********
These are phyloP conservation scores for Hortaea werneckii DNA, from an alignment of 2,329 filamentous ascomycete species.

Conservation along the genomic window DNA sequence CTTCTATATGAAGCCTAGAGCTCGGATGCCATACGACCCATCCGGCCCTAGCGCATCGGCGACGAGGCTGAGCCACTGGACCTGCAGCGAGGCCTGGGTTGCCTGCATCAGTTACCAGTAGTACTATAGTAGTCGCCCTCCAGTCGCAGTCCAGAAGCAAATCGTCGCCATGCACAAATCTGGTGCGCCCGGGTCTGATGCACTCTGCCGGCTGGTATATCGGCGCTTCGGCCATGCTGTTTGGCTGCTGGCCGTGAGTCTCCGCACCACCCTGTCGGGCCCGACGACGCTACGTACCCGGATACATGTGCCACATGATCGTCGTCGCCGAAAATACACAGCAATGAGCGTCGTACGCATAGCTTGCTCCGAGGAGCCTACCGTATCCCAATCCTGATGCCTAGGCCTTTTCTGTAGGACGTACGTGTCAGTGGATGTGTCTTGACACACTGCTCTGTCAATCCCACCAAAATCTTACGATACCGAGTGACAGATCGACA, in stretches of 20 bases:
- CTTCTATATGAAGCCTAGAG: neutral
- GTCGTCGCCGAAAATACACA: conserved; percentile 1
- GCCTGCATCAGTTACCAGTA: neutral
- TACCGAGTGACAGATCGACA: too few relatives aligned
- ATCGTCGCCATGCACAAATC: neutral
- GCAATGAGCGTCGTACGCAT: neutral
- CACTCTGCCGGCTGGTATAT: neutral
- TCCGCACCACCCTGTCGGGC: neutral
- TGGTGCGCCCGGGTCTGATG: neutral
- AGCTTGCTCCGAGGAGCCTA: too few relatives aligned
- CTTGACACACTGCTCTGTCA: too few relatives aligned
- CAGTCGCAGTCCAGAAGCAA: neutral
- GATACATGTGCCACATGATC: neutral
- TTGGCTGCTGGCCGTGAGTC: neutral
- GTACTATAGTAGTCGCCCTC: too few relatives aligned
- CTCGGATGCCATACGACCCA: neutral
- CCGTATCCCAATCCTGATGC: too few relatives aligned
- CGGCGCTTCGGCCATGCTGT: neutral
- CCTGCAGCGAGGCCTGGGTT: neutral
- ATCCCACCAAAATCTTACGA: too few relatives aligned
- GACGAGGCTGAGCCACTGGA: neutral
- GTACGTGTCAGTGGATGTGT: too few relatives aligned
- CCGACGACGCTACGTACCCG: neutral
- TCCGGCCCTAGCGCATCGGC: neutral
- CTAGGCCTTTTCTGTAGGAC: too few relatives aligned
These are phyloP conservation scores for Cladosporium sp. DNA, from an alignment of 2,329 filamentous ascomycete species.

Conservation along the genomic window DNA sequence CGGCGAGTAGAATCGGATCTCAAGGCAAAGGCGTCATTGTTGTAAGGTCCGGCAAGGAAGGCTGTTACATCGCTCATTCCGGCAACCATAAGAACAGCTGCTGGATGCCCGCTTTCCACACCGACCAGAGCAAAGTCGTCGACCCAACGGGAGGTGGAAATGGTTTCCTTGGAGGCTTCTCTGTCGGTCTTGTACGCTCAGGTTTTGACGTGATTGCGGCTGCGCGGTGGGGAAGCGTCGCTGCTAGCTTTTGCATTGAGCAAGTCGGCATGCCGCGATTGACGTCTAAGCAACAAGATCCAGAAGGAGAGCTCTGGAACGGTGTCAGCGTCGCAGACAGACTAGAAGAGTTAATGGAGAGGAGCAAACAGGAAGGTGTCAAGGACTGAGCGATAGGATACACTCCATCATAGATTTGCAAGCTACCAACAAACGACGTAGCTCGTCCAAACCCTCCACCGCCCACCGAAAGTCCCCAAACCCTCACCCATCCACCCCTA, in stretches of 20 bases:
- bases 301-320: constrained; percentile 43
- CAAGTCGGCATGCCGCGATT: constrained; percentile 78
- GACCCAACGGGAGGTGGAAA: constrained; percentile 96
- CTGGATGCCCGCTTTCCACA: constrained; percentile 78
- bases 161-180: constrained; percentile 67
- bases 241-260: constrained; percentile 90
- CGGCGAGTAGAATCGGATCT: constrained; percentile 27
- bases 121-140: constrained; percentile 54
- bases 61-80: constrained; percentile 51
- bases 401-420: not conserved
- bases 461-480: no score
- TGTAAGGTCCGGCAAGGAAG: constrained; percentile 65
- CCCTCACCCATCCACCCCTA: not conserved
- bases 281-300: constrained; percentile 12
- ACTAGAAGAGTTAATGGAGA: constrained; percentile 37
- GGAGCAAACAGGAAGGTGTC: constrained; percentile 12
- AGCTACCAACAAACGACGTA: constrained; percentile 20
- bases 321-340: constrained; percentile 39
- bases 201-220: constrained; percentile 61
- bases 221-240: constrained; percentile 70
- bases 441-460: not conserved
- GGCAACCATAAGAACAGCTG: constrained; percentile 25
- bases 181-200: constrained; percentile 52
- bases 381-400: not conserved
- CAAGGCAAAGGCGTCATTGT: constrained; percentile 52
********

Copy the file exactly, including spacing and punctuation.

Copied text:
These are phyloP conservation scores for Hortaea werneckii DNA, from an alignment of 2,329 filamentous ascomycete species.

Conservation along the genomic window DNA sequence CTTCTATATGAAGCCTAGAGCTCGGATGCCATACGACCCATCCGGCCCTAGCGCATCGGCGACGAGGCTGAGCCACTGGACCTGCAGCGAGGCCTGGGTTGCCTGCATCAGTTACCAGTAGTACTATAGTAGTCGCCCTCCAGTCGCAGTCCAGAAGCAAATCGTCGCCATGCACAAATCTGGTGCGCCCGGGTCTGATGCACTCTGCCGGCTGGTATATCGGCGCTTCGGCCATGCTGTTTGGCTGCTGGCCGTGAGTCTCCGCACCACCCTGTCGGGCCCGACGACGCTACGTACCCGGATACATGTGCCACATGATCGTCGTCGCCGAAAATACACAGCAATGAGCGTCGTACGCATAGCTTGCTCCGAGGAGCCTACCGTATCCCAATCCTGATGCCTAGGCCTTTTCTGTAGGACGTACGTGTCAGTGGATGTGTCTTGACACACTGCTCTGTCAATCCCACCAAAATCTTACGATACCGAGTGACAGATCGACA, in stretches of 20 bases:
- CTTCTATATGAAGCCTAGAG: neutral
- GTCGTCGCCGAAAATACACA: conserved; percentile 1
- GCCTGCATCAGTTACCAGTA: neutral
- TACCGAGTGACAGATCGACA: too few relatives aligned
- ATCGTCGCCATGCACAAATC: neutral
- GCAATGAGCGTCGTACGCAT: neutral
- CACTCTGCCGGCTGGTATAT: neutral
- TCCGCACCACCCTGTCGGGC: neutral
- TGGTGCGCCCGGGTCTGATG: neutral
- AGCTTGCTCCGAGGAGCCTA: too few relatives aligned
- CTTGACACACTGCTCTGTCA: too few relatives aligned
- CAGTCGCAGTCCAGAAGCAA: neutral
- GATACATGTGCCACATGATC: neutral
- TTGGCTGCTGGCCGTGAGTC: neutral
- GTACTATAGTAGTCGCCCTC: too few relatives aligned
- CTCGGATGCCATACGACCCA: neutral
- CCGTATCCCAATCCTGATGC: too few relatives aligned
- CGGCGCTTCGGCCATGCTGT: neutral
- CCTGCAGCGAGGCCTGGGTT: neutral
- ATCCCACCAAAATCTTACGA: too few relatives aligned
- GACGAGGCTGAGCCACTGGA: neutral
- GTACGTGTCAGTGGATGTGT: too few relatives aligned
- CCGACGACGCTACGTACCCG: neutral
- TCCGGCCCTAGCGCATCGGC: neutral
- CTAGGCCTTTTCTGTAGGAC: too few relatives aligned
These are phyloP conservation scores for Cladosporium sp. DNA, from an alignment of 2,329 filamentous ascomycete species.

Conservation along the genomic window DNA sequence CGGCGAGTAGAATCGGATCTCAAGGCAAAGGCGTCATTGTTGTAAGGTCCGGCAAGGAAGGCTGTTACATCGCTCATTCCGGCAACCATAAGAACAGCTGCTGGATGCCCGCTTTCCACACCGACCAGAGCAAAGTCGTCGACCCAACGGGAGGTGGAAATGGTTTCCTTGGAGGCTTCTCTGTCGGTCTTGTACGCTCAGGTTTTGACGTGATTGCGGCTGCGCGGTGGGGAAGCGTCGCTGCTAGCTTTTGCATTGAGCAAGTCGGCATGCCGCGATTGACGTCTAAGCAACAAGATCCAGAAGGAGAGCTCTGGAACGGTGTCAGCGTCGCAGACAGACTAGAAGAGTTAATGGAGAGGAGCAAACAGGAAGGTGTCAAGGACTGAGCGATAGGATACACTCCATCATAGATTTGCAAGCTACCAACAAACGACGTAGCTCGTCCAAACCCTCCACCGCCCACCGAAAGTCCCCAAACCCTCACCCATCCACCCCTA, in stretches of 20 bases:
- bases 301-320: constrained; percentile 43
- CAAGTCGGCATGCCGCGATT: constrained; percentile 78
- GACCCAACGGGAGGTGGAAA: constrained; percentile 96
- CTGGATGCCCGCTTTCCACA: constrained; percentile 78
- bases 161-180: constrained; percentile 67
- bases 241-260: constrained; percentile 90
- CGGCGAGTAGAATCGGATCT: constrained; percentile 27
- bases 121-140: constrained; percentile 54
- bases 61-80: constrained; percentile 51
- bases 401-420: not conserved
- bases 461-480: no score
- TGTAAGGTCCGGCAAGGAAG: constrained; percentile 65
- CCCTCACCCATCCACCCCTA: not conserved
- bases 281-300: constrained; percentile 12
- ACTAGAAGAGTTAATGGAGA: constrained; percentile 37
- GGAGCAAACAGGAAGGTGTC: constrained; percentile 12
- AGCTACCAACAAACGACGTA: constrained; percentile 20
- bases 321-340: constrained; percentile 39
- bases 201-220: constrained; percentile 61
- bases 221-240: constrained; percentile 70
- bases 441-460: not conserved
- GGCAACCATAAGAACAGCTG: constrained; percentile 25
- bases 181-200: constrained; percentile 52
- bases 381-400: not conserved
- CAAGGCAAAGGCGTCATTGT: constrained; percentile 52